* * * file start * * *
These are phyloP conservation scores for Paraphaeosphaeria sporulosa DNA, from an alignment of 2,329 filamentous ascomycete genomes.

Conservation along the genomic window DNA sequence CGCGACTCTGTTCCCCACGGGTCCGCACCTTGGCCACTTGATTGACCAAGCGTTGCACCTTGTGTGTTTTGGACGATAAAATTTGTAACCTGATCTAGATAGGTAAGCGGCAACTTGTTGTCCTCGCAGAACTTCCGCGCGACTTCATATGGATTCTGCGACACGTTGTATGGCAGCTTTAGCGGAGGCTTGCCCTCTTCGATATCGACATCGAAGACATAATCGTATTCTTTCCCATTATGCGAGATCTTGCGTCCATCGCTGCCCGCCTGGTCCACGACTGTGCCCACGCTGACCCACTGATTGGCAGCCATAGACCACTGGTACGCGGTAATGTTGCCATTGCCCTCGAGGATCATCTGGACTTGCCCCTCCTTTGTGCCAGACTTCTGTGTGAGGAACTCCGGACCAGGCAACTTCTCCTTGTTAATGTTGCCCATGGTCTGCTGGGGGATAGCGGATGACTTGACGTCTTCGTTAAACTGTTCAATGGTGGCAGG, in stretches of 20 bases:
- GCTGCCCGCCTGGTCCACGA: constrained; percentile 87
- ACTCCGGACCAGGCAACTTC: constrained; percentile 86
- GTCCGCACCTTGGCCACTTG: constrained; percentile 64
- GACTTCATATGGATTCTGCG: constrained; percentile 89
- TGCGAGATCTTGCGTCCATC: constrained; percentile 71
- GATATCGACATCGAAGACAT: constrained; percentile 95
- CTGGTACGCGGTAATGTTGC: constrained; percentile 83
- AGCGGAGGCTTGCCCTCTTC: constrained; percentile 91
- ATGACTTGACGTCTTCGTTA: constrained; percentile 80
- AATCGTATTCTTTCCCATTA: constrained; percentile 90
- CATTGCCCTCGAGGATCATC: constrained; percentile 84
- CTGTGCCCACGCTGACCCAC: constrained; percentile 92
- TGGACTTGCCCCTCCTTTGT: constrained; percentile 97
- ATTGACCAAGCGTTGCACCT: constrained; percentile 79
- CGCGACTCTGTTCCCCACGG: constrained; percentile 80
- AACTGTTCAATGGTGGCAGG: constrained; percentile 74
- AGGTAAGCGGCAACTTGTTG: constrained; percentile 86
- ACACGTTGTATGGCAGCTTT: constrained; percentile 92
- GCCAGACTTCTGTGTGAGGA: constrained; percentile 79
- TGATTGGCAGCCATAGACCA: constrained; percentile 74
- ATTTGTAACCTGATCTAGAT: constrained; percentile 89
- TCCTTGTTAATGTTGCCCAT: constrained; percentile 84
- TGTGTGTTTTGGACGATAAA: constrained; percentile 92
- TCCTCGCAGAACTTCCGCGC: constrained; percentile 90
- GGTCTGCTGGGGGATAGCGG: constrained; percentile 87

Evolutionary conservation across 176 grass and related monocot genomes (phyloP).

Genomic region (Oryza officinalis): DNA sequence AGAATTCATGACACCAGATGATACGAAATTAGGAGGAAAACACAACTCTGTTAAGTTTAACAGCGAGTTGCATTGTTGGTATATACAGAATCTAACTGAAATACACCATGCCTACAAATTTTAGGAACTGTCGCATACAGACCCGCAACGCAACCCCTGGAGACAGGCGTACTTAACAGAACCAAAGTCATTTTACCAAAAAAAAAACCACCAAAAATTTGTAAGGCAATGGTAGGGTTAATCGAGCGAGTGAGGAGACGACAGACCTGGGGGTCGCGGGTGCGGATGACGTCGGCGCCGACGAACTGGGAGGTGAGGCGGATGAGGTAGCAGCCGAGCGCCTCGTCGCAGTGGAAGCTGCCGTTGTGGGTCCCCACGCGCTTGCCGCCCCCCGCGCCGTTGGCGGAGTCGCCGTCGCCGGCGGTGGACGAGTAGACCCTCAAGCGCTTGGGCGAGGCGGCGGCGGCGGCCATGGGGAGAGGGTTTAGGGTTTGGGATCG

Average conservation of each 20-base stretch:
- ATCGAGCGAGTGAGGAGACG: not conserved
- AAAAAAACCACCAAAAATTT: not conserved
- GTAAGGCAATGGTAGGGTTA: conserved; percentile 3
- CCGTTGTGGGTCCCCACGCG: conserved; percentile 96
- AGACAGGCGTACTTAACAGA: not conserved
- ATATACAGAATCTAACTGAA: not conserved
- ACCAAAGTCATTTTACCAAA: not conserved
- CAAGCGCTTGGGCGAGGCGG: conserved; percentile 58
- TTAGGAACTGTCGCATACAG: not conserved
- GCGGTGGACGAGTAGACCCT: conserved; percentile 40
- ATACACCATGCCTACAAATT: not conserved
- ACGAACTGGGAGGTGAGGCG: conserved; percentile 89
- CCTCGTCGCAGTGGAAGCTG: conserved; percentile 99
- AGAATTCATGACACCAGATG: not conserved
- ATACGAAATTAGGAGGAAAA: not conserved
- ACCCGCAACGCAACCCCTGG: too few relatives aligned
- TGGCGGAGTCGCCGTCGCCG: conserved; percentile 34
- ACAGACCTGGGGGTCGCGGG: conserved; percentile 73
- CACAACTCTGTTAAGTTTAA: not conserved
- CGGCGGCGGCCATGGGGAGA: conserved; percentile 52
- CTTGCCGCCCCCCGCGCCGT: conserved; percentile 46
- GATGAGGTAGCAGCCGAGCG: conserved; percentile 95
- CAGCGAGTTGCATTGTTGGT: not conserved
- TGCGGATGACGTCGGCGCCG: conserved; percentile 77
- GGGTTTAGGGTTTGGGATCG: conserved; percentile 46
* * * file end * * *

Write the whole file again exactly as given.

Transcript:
These are phyloP conservation scores for Paraphaeosphaeria sporulosa DNA, from an alignment of 2,329 filamentous ascomycete genomes.

Conservation along the genomic window DNA sequence CGCGACTCTGTTCCCCACGGGTCCGCACCTTGGCCACTTGATTGACCAAGCGTTGCACCTTGTGTGTTTTGGACGATAAAATTTGTAACCTGATCTAGATAGGTAAGCGGCAACTTGTTGTCCTCGCAGAACTTCCGCGCGACTTCATATGGATTCTGCGACACGTTGTATGGCAGCTTTAGCGGAGGCTTGCCCTCTTCGATATCGACATCGAAGACATAATCGTATTCTTTCCCATTATGCGAGATCTTGCGTCCATCGCTGCCCGCCTGGTCCACGACTGTGCCCACGCTGACCCACTGATTGGCAGCCATAGACCACTGGTACGCGGTAATGTTGCCATTGCCCTCGAGGATCATCTGGACTTGCCCCTCCTTTGTGCCAGACTTCTGTGTGAGGAACTCCGGACCAGGCAACTTCTCCTTGTTAATGTTGCCCATGGTCTGCTGGGGGATAGCGGATGACTTGACGTCTTCGTTAAACTGTTCAATGGTGGCAGG, in stretches of 20 bases:
- GCTGCCCGCCTGGTCCACGA: constrained; percentile 87
- ACTCCGGACCAGGCAACTTC: constrained; percentile 86
- GTCCGCACCTTGGCCACTTG: constrained; percentile 64
- GACTTCATATGGATTCTGCG: constrained; percentile 89
- TGCGAGATCTTGCGTCCATC: constrained; percentile 71
- GATATCGACATCGAAGACAT: constrained; percentile 95
- CTGGTACGCGGTAATGTTGC: constrained; percentile 83
- AGCGGAGGCTTGCCCTCTTC: constrained; percentile 91
- ATGACTTGACGTCTTCGTTA: constrained; percentile 80
- AATCGTATTCTTTCCCATTA: constrained; percentile 90
- CATTGCCCTCGAGGATCATC: constrained; percentile 84
- CTGTGCCCACGCTGACCCAC: constrained; percentile 92
- TGGACTTGCCCCTCCTTTGT: constrained; percentile 97
- ATTGACCAAGCGTTGCACCT: constrained; percentile 79
- CGCGACTCTGTTCCCCACGG: constrained; percentile 80
- AACTGTTCAATGGTGGCAGG: constrained; percentile 74
- AGGTAAGCGGCAACTTGTTG: constrained; percentile 86
- ACACGTTGTATGGCAGCTTT: constrained; percentile 92
- GCCAGACTTCTGTGTGAGGA: constrained; percentile 79
- TGATTGGCAGCCATAGACCA: constrained; percentile 74
- ATTTGTAACCTGATCTAGAT: constrained; percentile 89
- TCCTTGTTAATGTTGCCCAT: constrained; percentile 84
- TGTGTGTTTTGGACGATAAA: constrained; percentile 92
- TCCTCGCAGAACTTCCGCGC: constrained; percentile 90
- GGTCTGCTGGGGGATAGCGG: constrained; percentile 87

Evolutionary conservation across 176 grass and related monocot genomes (phyloP).

Genomic region (Oryza officinalis): DNA sequence AGAATTCATGACACCAGATGATACGAAATTAGGAGGAAAACACAACTCTGTTAAGTTTAACAGCGAGTTGCATTGTTGGTATATACAGAATCTAACTGAAATACACCATGCCTACAAATTTTAGGAACTGTCGCATACAGACCCGCAACGCAACCCCTGGAGACAGGCGTACTTAACAGAACCAAAGTCATTTTACCAAAAAAAAAACCACCAAAAATTTGTAAGGCAATGGTAGGGTTAATCGAGCGAGTGAGGAGACGACAGACCTGGGGGTCGCGGGTGCGGATGACGTCGGCGCCGACGAACTGGGAGGTGAGGCGGATGAGGTAGCAGCCGAGCGCCTCGTCGCAGTGGAAGCTGCCGTTGTGGGTCCCCACGCGCTTGCCGCCCCCCGCGCCGTTGGCGGAGTCGCCGTCGCCGGCGGTGGACGAGTAGACCCTCAAGCGCTTGGGCGAGGCGGCGGCGGCGGCCATGGGGAGAGGGTTTAGGGTTTGGGATCG

Average conservation of each 20-base stretch:
- ATCGAGCGAGTGAGGAGACG: not conserved
- AAAAAAACCACCAAAAATTT: not conserved
- GTAAGGCAATGGTAGGGTTA: conserved; percentile 3
- CCGTTGTGGGTCCCCACGCG: conserved; percentile 96
- AGACAGGCGTACTTAACAGA: not conserved
- ATATACAGAATCTAACTGAA: not conserved
- ACCAAAGTCATTTTACCAAA: not conserved
- CAAGCGCTTGGGCGAGGCGG: conserved; percentile 58
- TTAGGAACTGTCGCATACAG: not conserved
- GCGGTGGACGAGTAGACCCT: conserved; percentile 40
- ATACACCATGCCTACAAATT: not conserved
- ACGAACTGGGAGGTGAGGCG: conserved; percentile 89
- CCTCGTCGCAGTGGAAGCTG: conserved; percentile 99
- AGAATTCATGACACCAGATG: not conserved
- ATACGAAATTAGGAGGAAAA: not conserved
- ACCCGCAACGCAACCCCTGG: too few relatives aligned
- TGGCGGAGTCGCCGTCGCCG: conserved; percentile 34
- ACAGACCTGGGGGTCGCGGG: conserved; percentile 73
- CACAACTCTGTTAAGTTTAA: not conserved
- CGGCGGCGGCCATGGGGAGA: conserved; percentile 52
- CTTGCCGCCCCCCGCGCCGT: conserved; percentile 46
- GATGAGGTAGCAGCCGAGCG: conserved; percentile 95
- CAGCGAGTTGCATTGTTGGT: not conserved
- TGCGGATGACGTCGGCGCCG: conserved; percentile 77
- GGGTTTAGGGTTTGGGATCG: conserved; percentile 46